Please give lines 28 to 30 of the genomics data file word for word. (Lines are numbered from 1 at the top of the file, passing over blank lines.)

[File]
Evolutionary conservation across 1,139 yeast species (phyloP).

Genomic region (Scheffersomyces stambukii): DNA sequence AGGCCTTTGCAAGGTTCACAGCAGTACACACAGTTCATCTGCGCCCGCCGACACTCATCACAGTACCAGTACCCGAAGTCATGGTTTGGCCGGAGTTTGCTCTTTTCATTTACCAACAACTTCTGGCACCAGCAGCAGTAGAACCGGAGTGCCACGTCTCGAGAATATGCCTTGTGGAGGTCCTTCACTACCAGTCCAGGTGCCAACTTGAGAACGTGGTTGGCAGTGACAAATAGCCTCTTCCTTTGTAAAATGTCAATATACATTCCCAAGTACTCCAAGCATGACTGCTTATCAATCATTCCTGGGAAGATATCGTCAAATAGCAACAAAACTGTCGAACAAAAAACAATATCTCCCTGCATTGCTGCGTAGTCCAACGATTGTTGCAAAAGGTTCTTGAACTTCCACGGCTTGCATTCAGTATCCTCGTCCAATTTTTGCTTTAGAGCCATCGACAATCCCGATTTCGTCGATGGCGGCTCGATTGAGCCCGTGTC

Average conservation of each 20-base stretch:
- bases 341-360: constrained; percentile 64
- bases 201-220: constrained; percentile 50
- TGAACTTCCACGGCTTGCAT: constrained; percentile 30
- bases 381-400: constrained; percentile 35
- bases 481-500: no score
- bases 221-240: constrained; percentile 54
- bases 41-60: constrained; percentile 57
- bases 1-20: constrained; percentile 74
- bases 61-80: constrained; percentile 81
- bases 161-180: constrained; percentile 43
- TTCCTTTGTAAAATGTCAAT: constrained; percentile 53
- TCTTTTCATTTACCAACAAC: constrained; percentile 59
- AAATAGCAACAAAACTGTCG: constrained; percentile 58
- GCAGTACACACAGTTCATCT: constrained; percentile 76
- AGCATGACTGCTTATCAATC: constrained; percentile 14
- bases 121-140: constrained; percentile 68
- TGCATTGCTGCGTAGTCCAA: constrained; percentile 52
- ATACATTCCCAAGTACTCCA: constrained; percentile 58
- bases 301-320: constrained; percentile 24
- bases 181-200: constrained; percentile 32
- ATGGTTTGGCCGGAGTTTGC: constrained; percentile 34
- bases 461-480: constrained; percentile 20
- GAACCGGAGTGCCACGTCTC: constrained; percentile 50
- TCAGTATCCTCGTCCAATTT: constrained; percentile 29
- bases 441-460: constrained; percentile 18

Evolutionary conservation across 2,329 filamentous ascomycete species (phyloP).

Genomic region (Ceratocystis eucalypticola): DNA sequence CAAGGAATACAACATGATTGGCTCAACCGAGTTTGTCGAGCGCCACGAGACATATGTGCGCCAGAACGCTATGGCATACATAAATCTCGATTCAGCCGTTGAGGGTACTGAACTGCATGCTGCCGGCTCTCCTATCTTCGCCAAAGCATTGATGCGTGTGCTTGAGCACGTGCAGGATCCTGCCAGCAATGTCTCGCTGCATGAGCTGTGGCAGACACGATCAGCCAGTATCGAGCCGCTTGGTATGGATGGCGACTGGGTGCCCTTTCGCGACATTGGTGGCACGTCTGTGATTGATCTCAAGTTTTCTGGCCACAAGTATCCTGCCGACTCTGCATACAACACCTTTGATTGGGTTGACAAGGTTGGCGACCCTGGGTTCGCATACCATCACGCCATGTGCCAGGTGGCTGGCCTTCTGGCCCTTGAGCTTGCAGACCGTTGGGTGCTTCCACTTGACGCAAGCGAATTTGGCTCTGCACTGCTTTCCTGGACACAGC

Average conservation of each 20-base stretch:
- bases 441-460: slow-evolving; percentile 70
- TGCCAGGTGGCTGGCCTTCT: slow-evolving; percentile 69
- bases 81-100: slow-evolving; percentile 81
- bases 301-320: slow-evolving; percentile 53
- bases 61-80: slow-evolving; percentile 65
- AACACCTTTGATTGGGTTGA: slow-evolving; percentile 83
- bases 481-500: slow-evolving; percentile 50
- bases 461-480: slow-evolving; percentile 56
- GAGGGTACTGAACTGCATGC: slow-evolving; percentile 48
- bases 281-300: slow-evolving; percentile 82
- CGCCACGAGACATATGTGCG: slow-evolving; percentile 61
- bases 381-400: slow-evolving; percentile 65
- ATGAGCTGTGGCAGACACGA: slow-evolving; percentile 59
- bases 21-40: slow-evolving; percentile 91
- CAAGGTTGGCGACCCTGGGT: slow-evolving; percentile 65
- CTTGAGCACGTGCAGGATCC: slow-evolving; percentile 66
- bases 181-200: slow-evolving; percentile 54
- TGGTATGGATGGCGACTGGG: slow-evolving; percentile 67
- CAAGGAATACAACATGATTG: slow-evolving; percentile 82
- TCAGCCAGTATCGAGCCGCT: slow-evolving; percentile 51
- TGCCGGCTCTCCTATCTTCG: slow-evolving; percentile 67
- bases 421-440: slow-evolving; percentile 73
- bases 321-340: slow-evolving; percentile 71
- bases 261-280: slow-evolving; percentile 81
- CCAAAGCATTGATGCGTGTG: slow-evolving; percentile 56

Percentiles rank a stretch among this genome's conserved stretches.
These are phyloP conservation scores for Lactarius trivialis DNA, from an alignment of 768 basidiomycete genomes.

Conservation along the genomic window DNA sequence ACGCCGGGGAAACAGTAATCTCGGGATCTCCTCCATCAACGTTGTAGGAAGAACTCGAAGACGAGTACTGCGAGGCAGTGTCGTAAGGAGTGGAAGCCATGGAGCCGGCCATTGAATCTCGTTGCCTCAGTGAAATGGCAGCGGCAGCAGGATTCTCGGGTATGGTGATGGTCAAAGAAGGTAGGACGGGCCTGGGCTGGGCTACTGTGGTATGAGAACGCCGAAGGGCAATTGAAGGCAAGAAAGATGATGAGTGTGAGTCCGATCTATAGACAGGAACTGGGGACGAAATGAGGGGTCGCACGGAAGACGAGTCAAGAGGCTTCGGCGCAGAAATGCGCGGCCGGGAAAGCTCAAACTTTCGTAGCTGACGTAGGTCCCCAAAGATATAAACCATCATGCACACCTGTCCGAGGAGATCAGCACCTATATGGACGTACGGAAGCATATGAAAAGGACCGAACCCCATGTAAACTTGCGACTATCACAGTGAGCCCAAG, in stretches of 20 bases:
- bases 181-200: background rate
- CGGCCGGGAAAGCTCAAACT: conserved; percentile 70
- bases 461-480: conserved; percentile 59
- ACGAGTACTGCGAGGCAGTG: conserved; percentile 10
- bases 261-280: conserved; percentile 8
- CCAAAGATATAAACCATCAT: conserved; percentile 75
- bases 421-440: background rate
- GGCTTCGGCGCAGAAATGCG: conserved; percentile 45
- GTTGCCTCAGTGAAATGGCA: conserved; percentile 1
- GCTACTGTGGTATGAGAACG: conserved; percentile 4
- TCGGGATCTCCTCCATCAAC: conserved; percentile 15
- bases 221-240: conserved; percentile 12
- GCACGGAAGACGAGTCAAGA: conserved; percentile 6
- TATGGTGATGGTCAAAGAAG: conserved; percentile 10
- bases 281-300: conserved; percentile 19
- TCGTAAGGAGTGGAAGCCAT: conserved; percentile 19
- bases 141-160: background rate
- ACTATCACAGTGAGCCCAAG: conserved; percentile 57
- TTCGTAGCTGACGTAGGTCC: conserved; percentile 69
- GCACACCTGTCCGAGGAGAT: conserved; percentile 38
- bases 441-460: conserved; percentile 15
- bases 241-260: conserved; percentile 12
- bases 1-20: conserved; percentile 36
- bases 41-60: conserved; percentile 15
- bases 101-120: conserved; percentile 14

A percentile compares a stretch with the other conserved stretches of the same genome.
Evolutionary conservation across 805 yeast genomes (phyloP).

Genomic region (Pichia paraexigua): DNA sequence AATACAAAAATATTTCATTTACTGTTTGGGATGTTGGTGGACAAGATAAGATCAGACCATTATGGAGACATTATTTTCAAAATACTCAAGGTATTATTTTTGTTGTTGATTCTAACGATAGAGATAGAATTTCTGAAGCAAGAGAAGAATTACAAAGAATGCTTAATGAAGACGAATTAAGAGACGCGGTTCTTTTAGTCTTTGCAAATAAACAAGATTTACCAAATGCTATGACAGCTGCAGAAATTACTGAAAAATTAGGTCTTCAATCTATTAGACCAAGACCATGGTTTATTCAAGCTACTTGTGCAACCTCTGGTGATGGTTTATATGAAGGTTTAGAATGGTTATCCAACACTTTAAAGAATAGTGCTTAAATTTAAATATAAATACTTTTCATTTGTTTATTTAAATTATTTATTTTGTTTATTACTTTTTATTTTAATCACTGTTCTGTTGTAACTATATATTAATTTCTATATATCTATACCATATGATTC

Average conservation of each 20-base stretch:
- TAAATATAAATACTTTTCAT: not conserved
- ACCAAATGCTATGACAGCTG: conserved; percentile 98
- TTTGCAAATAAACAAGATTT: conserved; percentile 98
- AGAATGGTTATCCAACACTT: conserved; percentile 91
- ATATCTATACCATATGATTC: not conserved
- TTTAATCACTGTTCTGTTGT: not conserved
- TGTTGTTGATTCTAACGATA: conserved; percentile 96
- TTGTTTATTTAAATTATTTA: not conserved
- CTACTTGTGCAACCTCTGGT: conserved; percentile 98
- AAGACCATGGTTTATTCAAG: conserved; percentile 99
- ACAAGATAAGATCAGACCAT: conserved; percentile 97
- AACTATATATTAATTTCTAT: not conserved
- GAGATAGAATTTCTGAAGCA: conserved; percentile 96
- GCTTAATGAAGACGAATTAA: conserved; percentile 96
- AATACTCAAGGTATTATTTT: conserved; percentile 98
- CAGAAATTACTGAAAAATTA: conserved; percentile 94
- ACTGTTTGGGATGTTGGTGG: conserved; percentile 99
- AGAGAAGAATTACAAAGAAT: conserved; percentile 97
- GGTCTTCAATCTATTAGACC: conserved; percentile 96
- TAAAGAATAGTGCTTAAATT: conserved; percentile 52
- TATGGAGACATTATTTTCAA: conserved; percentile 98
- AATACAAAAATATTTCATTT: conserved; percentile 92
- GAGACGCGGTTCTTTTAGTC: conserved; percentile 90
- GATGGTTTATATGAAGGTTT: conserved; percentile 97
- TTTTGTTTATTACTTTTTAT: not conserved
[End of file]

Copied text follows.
- bases 441-460: constrained; percentile 18

Evolutionary conservation across 2,329 filamentous ascomycete species (phyloP).

Genomic region (Ceratocystis eucalypticola): DNA sequence CAAGGAATACAACATGATTGGCTCAACCGAGTTTGTCGAGCGCCACGAGACATATGTGCGCCAGAACGCTATGGCATACATAAATCTCGATTCAGCCGTTGAGGGTACTGAACTGCATGCTGCCGGCTCTCCTATCTTCGCCAAAGCATTGATGCGTGTGCTTGAGCACGTGCAGGATCCTGCCAGCAATGTCTCGCTGCATGAGCTGTGGCAGACACGATCAGCCAGTATCGAGCCGCTTGGTATGGATGGCGACTGGGTGCCCTTTCGCGACATTGGTGGCACGTCTGTGATTGATCTCAAGTTTTCTGGCCACAAGTATCCTGCCGACTCTGCATACAACACCTTTGATTGGGTTGACAAGGTTGGCGACCCTGGGTTCGCATACCATCACGCCATGTGCCAGGTGGCTGGCCTTCTGGCCCTTGAGCTTGCAGACCGTTGGGTGCTTCCACTTGACGCAAGCGAATTTGGCTCTGCACTGCTTTCCTGGACACAGC